New publication: Mountain Resilience: A Systematic Literature Review and Paths to the Future

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New paper identifies ‘bridges’ between resilience origins, data methods, mountain research, and co-design with local communities.

Mountain Resilience: A systemic literature review and paths to the future’, published today by Mountain Research and Development (MRD), provides a comprehensive overview of the scientific literature in English on resilience-related topics in mountain areas. This is the first time a review of this kind has been done specifically in relation to mountains.

The paper is a key output of the MRI Mountain Resilience Working Group, co-led by Tobias Luthe (ETH Zurich / AHO Oslo / Monviso Institute, Italy) and Romano Wyss (Romano Wyss (independant scholar and external lecturer at EPFL, Switzerland). Wyss and Luthe are co-lead authors of the paper along with Lydia Pedoth (Eurac Research, Italy) and Stefan Schneiderbauer (Eurac Research, Italy) with support from the 11 other working group members.

“We had the initial idea for this paper when we established the working group at the 2019 International Mountain Conference,” said Wyss. “We wanted to look at the literature and take stock of what we know in terms of ‘resilience’ in mountain areas, which wasn’t clear at the time. Everyone contributed their time and expertise, making it a very positive first experience as a working group, even during the pandemic where we could only connect virtually.”

Going Beyond Shock Absorption

The paper identifies key pillars of the resilience discourse. The authors explore what resilience can mean in different contexts with respect to different topic areas – and the challenge to bridge these understandings.

“There’s a general sense of resilience being about ‘getting back to where you were before,’” said Luthe. “Whereas we found that resilience is really about going beyond that shock absorption and transforming a setting or system to make the community stronger, as both more adaptive and more innovative.”

Using the classic combined qualitative-quantitative approach of the SCOPUS database, the authors identify seven key focus areas of the mountain resilience research discourse with climate change encompassing them all: 1) livelihoods (2) disaster prevention (3) community (engagement) (4) agriculture (5) tourism (6) economy and (7) forests. There again the authors discover an opportunity to create a bridge, this time between research methods.

“It was interesting to see the breadth and wealth of what has been worked on already in the last 30 years, from disaster prevention to communication engagement and everything in between,” said Wyss. “What stood out for us during this process was the lack of cross-referencing, not just in academia, but from other fields as well.”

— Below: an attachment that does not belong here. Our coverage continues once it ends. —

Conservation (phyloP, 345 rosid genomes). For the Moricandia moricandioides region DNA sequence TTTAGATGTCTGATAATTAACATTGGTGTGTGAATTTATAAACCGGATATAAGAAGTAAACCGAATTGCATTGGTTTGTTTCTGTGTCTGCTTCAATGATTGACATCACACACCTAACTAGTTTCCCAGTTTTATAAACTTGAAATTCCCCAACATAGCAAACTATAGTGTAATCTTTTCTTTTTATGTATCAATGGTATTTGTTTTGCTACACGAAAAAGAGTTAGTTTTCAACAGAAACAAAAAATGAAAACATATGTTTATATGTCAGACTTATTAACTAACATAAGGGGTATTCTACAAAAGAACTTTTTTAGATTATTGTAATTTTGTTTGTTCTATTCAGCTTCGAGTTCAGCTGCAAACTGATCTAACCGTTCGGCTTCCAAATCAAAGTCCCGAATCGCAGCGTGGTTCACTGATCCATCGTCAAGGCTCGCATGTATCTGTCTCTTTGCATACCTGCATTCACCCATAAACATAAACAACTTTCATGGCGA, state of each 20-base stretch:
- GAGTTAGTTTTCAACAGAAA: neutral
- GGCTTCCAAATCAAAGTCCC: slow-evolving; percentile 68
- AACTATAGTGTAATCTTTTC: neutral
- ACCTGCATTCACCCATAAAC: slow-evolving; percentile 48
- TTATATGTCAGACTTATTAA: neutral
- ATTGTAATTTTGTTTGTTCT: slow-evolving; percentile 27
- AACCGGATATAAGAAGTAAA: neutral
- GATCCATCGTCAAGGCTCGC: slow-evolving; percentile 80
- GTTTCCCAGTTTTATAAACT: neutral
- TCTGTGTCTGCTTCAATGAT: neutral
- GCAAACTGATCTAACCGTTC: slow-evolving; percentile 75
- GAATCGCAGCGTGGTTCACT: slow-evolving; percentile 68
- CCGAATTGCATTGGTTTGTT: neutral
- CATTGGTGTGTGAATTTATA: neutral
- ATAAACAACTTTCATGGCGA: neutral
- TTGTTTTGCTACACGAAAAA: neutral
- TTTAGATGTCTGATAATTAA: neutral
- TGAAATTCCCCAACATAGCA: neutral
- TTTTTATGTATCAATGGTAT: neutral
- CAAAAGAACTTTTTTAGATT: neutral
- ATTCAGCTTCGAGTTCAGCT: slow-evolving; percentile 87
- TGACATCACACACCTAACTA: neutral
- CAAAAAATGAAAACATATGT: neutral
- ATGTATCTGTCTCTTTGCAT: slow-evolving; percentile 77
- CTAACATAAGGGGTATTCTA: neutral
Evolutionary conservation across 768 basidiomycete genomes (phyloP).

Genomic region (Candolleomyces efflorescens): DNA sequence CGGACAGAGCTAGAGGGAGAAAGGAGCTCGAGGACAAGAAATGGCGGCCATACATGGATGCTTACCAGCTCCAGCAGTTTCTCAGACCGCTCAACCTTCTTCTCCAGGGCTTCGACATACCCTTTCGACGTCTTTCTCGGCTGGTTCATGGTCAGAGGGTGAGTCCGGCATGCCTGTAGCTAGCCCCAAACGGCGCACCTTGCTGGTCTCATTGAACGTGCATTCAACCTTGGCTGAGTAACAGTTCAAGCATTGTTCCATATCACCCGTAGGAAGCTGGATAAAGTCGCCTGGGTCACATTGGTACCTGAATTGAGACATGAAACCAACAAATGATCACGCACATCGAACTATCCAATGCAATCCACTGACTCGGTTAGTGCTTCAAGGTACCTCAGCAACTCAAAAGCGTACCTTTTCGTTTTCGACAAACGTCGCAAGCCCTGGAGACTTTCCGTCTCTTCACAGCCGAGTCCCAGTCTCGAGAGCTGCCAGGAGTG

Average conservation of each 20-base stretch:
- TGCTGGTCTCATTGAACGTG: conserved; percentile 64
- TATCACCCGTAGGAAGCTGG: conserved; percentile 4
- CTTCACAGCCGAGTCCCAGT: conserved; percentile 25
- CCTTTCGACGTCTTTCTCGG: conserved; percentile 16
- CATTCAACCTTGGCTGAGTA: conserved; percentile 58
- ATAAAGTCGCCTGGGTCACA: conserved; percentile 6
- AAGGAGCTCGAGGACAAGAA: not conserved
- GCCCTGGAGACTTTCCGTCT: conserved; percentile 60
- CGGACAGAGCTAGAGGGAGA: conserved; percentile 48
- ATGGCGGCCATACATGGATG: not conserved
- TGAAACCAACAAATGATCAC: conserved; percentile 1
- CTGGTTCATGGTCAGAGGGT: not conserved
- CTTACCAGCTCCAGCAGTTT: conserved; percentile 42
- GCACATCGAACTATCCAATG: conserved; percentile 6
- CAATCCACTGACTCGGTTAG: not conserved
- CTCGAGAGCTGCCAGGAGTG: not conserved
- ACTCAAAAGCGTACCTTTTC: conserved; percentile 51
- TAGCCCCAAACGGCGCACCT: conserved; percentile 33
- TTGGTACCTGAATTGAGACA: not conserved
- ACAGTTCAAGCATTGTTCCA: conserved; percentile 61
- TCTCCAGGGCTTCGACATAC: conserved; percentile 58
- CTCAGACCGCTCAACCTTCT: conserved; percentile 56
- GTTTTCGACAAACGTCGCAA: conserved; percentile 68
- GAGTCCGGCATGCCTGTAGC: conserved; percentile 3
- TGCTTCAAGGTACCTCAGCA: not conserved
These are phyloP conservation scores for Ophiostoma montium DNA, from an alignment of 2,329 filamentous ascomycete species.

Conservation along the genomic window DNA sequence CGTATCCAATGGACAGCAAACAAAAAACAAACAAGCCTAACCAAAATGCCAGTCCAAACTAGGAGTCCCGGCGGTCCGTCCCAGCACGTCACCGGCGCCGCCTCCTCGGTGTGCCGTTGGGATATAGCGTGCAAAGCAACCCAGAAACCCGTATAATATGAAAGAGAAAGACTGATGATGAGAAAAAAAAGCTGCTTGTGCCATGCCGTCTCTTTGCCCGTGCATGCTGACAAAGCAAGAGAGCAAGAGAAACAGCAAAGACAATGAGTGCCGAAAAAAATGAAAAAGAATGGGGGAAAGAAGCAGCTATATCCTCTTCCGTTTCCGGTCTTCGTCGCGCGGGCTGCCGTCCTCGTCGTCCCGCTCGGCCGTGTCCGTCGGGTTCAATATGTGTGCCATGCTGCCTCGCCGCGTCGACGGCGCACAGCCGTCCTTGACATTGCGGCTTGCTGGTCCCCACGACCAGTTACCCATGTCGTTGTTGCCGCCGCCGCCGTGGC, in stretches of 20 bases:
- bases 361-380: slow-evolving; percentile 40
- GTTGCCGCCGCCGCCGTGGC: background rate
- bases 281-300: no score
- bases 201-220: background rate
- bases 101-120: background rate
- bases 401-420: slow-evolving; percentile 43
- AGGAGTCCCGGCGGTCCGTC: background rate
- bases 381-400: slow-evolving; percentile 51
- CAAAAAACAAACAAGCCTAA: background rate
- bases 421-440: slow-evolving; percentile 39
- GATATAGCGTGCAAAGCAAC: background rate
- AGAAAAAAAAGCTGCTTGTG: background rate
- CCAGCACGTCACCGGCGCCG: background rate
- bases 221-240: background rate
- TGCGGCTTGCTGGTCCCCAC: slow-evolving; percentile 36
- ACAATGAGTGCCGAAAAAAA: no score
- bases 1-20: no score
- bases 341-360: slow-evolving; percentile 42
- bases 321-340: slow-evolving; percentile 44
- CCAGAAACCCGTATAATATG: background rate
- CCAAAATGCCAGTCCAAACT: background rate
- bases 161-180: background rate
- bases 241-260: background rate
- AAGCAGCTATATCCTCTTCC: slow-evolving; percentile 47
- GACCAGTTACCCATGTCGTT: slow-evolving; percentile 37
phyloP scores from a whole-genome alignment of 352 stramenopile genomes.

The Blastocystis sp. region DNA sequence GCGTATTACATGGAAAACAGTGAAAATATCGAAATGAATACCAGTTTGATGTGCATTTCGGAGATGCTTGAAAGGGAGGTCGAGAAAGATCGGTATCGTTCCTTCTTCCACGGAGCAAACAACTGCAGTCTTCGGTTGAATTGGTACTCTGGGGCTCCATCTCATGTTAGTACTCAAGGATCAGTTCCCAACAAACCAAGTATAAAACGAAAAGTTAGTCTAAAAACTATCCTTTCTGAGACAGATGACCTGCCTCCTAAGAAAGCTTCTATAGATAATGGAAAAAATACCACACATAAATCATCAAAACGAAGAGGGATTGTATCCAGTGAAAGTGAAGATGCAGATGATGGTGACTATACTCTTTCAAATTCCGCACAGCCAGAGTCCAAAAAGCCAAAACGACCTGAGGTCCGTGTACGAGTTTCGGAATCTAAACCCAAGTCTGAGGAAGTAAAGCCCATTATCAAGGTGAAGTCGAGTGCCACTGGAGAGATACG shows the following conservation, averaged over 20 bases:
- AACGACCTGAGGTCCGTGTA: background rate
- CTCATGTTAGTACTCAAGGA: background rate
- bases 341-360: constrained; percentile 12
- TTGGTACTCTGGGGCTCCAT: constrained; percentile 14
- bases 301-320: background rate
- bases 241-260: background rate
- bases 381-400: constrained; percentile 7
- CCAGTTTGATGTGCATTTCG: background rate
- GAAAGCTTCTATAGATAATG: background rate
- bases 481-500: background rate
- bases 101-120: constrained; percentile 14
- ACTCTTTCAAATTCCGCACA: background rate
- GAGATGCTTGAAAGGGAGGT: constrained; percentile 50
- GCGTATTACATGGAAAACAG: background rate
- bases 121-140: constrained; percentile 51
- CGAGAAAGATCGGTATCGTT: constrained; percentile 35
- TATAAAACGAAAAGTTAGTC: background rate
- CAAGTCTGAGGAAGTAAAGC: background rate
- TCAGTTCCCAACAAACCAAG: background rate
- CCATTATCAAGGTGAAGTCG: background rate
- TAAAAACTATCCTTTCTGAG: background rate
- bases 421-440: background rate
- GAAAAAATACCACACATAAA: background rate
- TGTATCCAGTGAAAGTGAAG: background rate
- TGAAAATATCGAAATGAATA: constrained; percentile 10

A Basis for Future Mountain Resilience Research

Based on the paper’s review, the authors propose a structured starting point for science-practice interactions and concrete action-based activities to support livelihoods and strengthen resilience in mountain areas. They highlight four research avenues for further exploration: deliberate transformation, mountain-urban synergies, real-world laboratories, and local knowledge. In their view, observing social and ecological change by connecting scientists, practitioners, inhabitants, and visitors will increase the impact of mountain resilience research initiatives.

“We want to move away from a purely technical, scientific reporting of resilience to an approach where one engages with the people who are at the heart of the place (or system) and have built resilience over hundreds of thousands of years,” said Luthe. “It’s really about working with stakeholder groups in mountain areas and integrating community inf future research, adhering to a new kind of holistic engagement as part of co-designing resilience in the real world.”

The paper offers an example of ‘local knowledge’ and ‘warm data’ through community science, where mountain guides can be motivated and enabled to report their impressions from glacier environments, while lay-people can be asked to take photos of environmental hazards and share these documentations with others via online platforms.

Indeed, this is just one avenue where the Mountain Resilience Working Group hopes to go next. There is already discussion on how the research ideas identified in the paper can be done with a global perspective, creating yet another bridge between different mountain regions of the world.

“This paper serves as a great reference tool; one we can always go back to when we need to situate ourselves in the greater context and explore what else we want to do as a working group,” said Wyss. “I think this is an important aspect, not just in terms of what we want to do within the working group, but also with respect to the work with outside partners. The paper provides a sort of compass for all future work in the field.”

As the world grapples with climate change and the ever-mounting pressure on all kinds of systems, there is a clear call for adaptation and transformation. What does this mean for mountain resilience? This is a question that the Mountain Resilience Working Group will continue to explore going forward.


Wyss R., Luthe T., Pedoth L., Schneiderbauer S., Adler C., Apple M., Acosta E. E., Fitzpatrick H., Haider J., Ikizer G., Imperiale A.J., Karanci N., Posch E., Saidmamatov O., T. Thaler. 2022.  Mountain Resilience: A Systematic Literature Review and Paths to the Future. Mountain Research and Development, 42(2), A23-A36.